27 June 2013
Why is Anyone Surprised?
It’s been out there for years. Utter the words “bomb,” “president,” or “Allah” on the phone, a computer will recognize it, record it, and then red flag it for analysis. Use the wrong word and things will get worse.
The leaks from National Security Agency (NSA) contractor Edward Snowden showed what Hollywood has been telling all along: Big Brother is watching you. All you had to do was pay attention.
Of course, the biggest problems with the NSA’s eavesdropping activities are government overreach and the threat to personal liberties. But these problems are a result of another one that is quite telling about how Washington has dealt with national security since 9/11.
One of the most important responses to the 9/11 attacks was the passage of the PATRIOT Act. The act gave the federal government authority to oversee anything from financial transactions to border control and from immigration to communication.
But what Washington has not yet done is to create a professional cadre of civil servants to run those operations.
Yes, there is the vast bureaucratic enterprise that we know as the Department of Homeland Security. Set up in late 2002, the agency has grown to employ nearly 250,000 people on a budget of $60 billion. It’s the third largest Cabinet department. Military and intelligence expenditures have also shot up.
But numbers can be deceiving. As the Washington Post reported nearly three years ago, for the 250,000 people employed by Homeland Security, the U.S. government relies on nearly 2,000 private companies employing hundreds of thousands who work on programs related to counterterrorism, homeland security, and intelligence in the United States. Quite often, different government agencies and contractors do the same work, which creates redundancy and waste. To “get the job done,” more than 850,000 people have been granted top secret security clearances.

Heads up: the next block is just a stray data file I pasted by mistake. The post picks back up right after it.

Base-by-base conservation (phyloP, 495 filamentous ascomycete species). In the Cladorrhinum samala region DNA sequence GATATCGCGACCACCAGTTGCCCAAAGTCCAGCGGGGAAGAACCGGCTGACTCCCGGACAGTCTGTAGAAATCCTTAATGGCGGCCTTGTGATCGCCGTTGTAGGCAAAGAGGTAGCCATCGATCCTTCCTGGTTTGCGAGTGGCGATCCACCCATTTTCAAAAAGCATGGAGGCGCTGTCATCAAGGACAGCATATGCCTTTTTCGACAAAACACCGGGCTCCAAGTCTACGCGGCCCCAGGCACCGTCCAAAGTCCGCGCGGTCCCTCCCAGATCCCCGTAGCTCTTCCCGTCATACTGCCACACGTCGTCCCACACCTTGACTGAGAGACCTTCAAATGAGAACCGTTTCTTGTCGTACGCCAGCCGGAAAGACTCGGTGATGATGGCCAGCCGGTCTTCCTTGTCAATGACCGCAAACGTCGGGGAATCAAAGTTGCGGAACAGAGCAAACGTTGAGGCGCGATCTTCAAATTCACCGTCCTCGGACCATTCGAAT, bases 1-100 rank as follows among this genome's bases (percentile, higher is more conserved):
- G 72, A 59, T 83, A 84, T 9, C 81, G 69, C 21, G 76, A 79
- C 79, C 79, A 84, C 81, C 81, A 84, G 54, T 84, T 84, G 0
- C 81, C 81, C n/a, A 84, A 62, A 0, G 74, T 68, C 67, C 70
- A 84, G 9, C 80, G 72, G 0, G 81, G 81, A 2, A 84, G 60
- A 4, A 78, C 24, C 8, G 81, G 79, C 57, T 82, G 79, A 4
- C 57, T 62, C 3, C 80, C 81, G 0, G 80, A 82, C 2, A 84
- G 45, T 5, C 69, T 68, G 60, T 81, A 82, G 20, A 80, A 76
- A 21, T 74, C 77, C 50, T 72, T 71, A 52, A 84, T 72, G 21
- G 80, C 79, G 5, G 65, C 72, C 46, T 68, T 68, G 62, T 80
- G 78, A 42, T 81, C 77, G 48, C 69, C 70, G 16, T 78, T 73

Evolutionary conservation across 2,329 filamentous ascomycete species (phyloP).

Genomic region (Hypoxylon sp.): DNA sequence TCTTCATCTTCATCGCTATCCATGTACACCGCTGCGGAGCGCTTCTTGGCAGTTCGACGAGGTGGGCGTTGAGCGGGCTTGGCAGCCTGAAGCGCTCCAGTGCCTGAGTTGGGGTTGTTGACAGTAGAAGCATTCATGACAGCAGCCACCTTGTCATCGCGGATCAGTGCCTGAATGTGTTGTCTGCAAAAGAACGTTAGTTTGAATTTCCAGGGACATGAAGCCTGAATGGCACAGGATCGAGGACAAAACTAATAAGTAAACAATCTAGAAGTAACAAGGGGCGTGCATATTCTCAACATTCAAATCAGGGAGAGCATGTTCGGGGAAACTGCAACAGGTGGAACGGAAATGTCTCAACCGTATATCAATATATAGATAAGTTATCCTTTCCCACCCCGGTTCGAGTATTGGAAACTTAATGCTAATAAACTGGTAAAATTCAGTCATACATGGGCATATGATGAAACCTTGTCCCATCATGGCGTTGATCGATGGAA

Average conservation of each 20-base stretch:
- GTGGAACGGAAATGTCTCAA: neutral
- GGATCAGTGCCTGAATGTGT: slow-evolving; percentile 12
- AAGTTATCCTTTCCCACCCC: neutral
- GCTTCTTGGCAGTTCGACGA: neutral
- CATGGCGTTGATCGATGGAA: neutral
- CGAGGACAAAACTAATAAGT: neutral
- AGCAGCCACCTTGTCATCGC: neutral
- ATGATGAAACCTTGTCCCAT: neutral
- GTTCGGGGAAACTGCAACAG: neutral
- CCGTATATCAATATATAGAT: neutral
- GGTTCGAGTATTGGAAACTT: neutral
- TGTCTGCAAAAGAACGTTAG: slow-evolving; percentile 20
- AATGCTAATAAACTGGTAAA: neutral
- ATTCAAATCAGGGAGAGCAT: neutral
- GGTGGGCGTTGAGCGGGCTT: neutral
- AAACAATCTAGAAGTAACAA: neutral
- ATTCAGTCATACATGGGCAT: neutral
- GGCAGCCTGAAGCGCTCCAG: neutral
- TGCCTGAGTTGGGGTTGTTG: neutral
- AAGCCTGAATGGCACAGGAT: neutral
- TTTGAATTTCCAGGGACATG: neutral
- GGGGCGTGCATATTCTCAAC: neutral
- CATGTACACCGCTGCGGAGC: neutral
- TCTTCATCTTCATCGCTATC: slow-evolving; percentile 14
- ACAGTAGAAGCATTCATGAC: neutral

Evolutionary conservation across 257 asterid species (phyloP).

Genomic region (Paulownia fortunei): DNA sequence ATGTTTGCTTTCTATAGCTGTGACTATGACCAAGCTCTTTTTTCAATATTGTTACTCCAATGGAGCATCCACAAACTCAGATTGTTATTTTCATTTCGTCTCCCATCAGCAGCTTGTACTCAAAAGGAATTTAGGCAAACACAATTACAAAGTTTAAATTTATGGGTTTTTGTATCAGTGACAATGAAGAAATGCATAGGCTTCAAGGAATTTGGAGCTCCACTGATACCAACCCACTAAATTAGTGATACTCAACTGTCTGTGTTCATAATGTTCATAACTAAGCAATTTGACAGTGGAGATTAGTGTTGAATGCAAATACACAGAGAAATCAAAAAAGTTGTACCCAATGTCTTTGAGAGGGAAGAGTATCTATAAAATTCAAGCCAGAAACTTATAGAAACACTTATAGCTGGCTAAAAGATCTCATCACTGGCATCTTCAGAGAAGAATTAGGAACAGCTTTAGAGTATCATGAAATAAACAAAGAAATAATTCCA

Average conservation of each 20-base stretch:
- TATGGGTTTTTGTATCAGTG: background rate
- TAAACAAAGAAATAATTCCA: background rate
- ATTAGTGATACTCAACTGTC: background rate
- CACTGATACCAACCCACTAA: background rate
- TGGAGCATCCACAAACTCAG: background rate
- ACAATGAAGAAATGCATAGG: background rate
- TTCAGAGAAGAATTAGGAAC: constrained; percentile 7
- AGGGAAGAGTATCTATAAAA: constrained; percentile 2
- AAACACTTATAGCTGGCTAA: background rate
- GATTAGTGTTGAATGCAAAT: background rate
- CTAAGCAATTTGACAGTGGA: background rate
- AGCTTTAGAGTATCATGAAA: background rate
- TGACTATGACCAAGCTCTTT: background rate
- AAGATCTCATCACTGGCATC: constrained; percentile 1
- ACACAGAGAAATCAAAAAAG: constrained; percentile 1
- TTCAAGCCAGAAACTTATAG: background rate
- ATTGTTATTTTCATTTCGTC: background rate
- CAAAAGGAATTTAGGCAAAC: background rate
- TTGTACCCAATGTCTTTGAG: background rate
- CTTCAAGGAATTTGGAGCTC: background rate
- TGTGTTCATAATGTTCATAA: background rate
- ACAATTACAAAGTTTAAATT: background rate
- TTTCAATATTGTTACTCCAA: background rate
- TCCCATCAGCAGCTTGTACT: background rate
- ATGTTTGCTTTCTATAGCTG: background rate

That’s the problem. With so many agencies, companies, and contractors in the mix, redundancy, waste, and, yes, leaks are inevitable. A government outsourcing national security is quite different than a credit card company outsourcing call centers.
What is the solution then? History might provide us an answer.
At the onset of the Cold War, the Truman administration tried to combine different segments of the federal government doing similar work. The Central Intelligence Agency came into existence (NSA did, too, a few years later) and took over almost all overseas intelligence operations from the State Department and the military. The War and Navy departments gave way to the Department of Defense. These were smart moves. Others, such as the attempted liquidation of the Marine Corps, were more questionable.
Nevertheless, reducing redundancy in government was a sound one. Today, it could teach Washington a thing or two. Drone strikes – essentially a military operation – are run by the CIA. The U.S. military is still doing nation-building in Afghanistan (and might well do so in other places in the future).
These agencies may or may not be the best tools for the job. Carefully defining areas of operation for different agencies would help to avoid overlaps and ensure efficiency. Training a cadre of civil servants who would view their work as one of a life-time rather than “a one-year thing” would boost counterterrorism, homeland security, and intelligence efforts in the United States and around the world.
There is clearly a way – by no means easy or cheap but very necessary – to ensure America’s safety without violating the Constitution. Let us hope the Snowden scandal will teach Washington that lesson.
Barın Kayaoğlu, a Smith Richardson Foundation fellow in International Security Studies at Yale University, is finishing his Ph.D. in history at the University of Virginia. He welcomes all comments, questions, and exchanges. To contact him, click here.